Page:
There is nothing prettier than a classic novel sitting on your nightstand, ready to be read. The thing is, you’ve probably read it more than once already. This is why I’ve compiled a list of Young Adult retellings of some of our favorite classic novels. In these author’s hands, stories that we all know so well, have new life breathed into them, and with a few little tweaks something old becomes something new again.

 

1. The Steep and Thorny Way by Cat Winters

The Steep and Thorny Way is Winter’s reimagining of Shakespeare’s tragic tale, Hamlet. One of my personal favorites, this book tells the tale of Hanalee, a biracial teen in 1920’s Oregon. Winters does what she does best and mixes horror elements with the historical atrocities of the world, and leaves you wondering which is more terrifying. This book has murder, ghosts, hallucinations, The KKK, and a secondary lead named Joe, who happens to be gay. There isn’t an actual romance in this book, but Winters still gives you all the feels as she puts Hanalee and Joe together in one of the most genuine, yet interesting, friendships I’ve ever read.

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2. Of Metal and Wishes by Sarah Fine

What if Gaston Leroux’s Phantom of the Opera was set in a reimagined industrial Asia, and instead of taking place in an opera house, it took place in a slaughterhouse? Well, you don’t have to wonder anymore. Fine’s Phantom retelling is a thing of magic. It keeps all the same beautiful complexities of the original novel (and the musical made after it) but also adds so much more to the story. In fact, I much prefer Wen to the original tale’s Christine. Fine uses a slight steampunk feel, and industry to drive her novel. And even if you don’t mean to, you’ll find yourself falling for The Ghost, and Melik, right alongside Wen. Trust me, you don’t want to miss out on this darkly captivating romance, or it’s sequel Of Dreams and Rust.

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3. This Monstrous Thing by Mackenzi Lee

One part Mary Shelley’s Frankenstein, and one park alternative history, This Monstrous Thing is a tale that will keep you thinking long after you’ve put it down. In a steampunk world where some people’s limbs are rebuilt with clockwork, Alasdair does the unthinkable and brings his dead brother, Oliver back to life with the help of his romantic interest, Mary Shelley. This book is an interesting read, as it blends fact and fiction together. Giving historical details of Mary Shelley’s life, while also giving us the tale that Frankenstein would have been based on. That is, if history could be rewritten, and steampunk worlds really did exist.

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4. The Trouble with Flirting by Claire LaZebnik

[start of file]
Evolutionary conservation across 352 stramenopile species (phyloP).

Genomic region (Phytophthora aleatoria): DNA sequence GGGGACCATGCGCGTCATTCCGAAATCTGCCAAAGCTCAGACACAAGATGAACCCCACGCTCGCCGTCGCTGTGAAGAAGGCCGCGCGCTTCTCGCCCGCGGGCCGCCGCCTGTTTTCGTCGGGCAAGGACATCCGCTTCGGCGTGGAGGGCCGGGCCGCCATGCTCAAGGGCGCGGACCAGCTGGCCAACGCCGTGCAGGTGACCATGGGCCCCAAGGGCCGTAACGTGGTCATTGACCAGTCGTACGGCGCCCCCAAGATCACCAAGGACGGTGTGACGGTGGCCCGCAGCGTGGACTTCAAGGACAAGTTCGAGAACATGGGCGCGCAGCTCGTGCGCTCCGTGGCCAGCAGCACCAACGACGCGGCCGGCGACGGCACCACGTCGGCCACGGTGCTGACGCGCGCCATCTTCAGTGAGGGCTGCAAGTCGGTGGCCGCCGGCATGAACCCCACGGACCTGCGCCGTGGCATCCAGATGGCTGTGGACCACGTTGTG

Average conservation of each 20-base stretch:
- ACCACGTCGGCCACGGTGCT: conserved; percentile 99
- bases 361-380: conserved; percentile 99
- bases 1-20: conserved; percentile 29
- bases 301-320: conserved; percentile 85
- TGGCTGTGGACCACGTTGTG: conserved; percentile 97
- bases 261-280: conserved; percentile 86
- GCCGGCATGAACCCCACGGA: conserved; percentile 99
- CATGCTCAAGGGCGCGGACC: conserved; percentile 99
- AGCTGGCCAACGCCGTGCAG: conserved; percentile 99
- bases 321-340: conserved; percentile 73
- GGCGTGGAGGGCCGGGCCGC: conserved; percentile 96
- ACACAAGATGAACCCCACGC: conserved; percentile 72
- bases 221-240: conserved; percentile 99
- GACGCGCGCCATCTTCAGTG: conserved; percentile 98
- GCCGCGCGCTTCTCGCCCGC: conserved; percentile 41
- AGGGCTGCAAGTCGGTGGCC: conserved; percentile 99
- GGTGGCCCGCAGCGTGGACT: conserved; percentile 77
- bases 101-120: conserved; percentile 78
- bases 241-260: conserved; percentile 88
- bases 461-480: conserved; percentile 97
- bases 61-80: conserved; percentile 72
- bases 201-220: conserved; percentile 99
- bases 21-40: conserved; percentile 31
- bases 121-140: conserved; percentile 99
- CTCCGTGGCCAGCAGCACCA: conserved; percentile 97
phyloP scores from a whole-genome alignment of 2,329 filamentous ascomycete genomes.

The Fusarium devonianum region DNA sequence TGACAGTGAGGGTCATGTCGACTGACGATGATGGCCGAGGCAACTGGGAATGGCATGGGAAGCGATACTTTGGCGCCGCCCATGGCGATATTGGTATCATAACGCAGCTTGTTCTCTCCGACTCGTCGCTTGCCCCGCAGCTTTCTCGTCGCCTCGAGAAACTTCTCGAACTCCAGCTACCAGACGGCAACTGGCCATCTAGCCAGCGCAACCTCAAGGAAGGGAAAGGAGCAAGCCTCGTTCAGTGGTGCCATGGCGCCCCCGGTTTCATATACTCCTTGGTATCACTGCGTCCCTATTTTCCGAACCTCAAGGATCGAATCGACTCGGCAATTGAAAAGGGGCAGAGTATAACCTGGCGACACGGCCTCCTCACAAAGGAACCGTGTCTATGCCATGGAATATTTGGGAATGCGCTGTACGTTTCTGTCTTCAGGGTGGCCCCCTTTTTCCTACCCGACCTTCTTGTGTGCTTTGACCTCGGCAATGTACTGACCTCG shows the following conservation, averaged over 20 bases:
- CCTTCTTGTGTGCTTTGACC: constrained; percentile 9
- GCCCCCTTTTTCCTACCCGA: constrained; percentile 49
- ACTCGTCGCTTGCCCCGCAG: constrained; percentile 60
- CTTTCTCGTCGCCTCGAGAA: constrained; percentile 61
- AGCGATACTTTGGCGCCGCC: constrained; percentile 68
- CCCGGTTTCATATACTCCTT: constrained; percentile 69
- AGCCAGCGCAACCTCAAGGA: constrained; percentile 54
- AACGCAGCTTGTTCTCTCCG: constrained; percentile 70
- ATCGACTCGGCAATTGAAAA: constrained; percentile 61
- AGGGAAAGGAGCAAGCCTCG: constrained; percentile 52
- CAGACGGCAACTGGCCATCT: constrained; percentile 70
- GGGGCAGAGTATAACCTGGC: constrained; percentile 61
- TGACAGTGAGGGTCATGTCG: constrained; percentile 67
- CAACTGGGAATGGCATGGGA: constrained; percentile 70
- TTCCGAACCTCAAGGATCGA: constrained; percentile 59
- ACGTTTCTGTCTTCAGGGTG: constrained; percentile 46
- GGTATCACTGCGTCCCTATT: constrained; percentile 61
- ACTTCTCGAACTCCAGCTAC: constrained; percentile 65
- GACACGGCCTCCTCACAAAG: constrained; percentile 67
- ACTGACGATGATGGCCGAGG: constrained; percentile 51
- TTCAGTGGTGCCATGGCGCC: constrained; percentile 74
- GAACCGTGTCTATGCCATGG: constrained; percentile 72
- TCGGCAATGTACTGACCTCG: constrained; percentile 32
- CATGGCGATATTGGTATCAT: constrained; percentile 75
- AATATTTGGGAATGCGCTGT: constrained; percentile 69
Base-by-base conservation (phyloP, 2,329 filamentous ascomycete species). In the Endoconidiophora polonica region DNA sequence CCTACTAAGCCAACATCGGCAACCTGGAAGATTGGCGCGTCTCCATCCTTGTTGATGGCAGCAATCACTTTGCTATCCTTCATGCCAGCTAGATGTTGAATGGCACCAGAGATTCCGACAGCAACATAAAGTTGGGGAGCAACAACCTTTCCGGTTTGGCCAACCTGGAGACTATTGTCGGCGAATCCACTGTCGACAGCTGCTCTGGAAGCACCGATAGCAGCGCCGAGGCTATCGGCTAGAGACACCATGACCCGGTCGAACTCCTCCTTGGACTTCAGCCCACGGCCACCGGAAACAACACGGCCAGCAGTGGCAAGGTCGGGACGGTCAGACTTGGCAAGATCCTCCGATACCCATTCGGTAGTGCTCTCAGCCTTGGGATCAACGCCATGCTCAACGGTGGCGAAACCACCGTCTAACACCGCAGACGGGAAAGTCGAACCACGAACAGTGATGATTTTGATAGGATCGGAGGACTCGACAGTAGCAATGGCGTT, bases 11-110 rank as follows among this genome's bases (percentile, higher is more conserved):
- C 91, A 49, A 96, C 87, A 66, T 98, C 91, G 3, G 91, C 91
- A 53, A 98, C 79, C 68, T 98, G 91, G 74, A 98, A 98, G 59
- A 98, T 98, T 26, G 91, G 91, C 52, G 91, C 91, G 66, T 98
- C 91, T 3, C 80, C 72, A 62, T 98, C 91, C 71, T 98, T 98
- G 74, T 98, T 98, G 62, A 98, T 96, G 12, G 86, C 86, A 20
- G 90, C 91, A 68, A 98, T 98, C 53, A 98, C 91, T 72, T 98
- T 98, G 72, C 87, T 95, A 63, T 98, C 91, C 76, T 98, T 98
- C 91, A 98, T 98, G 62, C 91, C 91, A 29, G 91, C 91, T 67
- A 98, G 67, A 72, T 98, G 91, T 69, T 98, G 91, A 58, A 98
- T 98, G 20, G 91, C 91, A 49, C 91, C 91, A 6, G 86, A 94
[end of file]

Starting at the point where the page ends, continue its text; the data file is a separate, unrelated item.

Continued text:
Jane Austen fans unite! If you’re a fan of Mansfield Park, you’re bound to enjoy The Trouble with Flirting. This fun, goofy, novel might not follow the original to the letter, but it still has all the feel of Mansfield Park, if it was a rom-com, and felt more like Clueless. Franny heads to theater camp for the summer, but she’s not acting, she’s there to help her Aunt in the costume department. Soon she meets Alex and Harry. They both have her attention, but the real question is, who will leave with her heart?

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5. The Clockwork Scarab by Colleen Gleason

Bram Stoker’s sister Evaline, and Sherlock Holmes’ niece, Mina, find themselves thrown together in The Clockwork Scarab. Not a retelling precisely, Gleason’s Stoker and Holmes novels play at the idea of what it would be like if the female decedents of the writer of Dracula, and Sir Arthur Conan Doyle’s fictional Sherlock Holmes became a lady detective team. Let me tell you, it’s a riot. There are also plenty of love interests for the girls, including a boy from the future who owns a cell phone, because, why not? If you want to keep up with all of Evaline and Mina’s adventures be sure to check out The Spiritglass Charade, and The Chess Queen Enigma as well.

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6. Scarlet by A.C. Gaughen

We all know the English folktale of Robin Hood and his band of merry outlaws, so Gaughen decided to play with gender roles, and turns Will Scarlet into a maiden with a secret identity. The Scarlet Trilogy is one of the best Robin Hood retellings that I’ve ever read. Told from Scarlet’s point of view, you get to see what it’s like to live inside of Robin Hood’s inner circle. These are dark books, but they’re also hopeful, and desperately romantic. Though I have to say that what makes Scarlet, Lady Thief, and Lion Heart so good, is the fact that Gaughen makes sure that the plot is just as much about the friendships as it is about the romance.

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As you can see, all of these classic retellings come highly recommended. What other novels would you have added to this list?

YouTube Channel: Bookfluence

 

h/t Bustle

Featured image via Miss Literati

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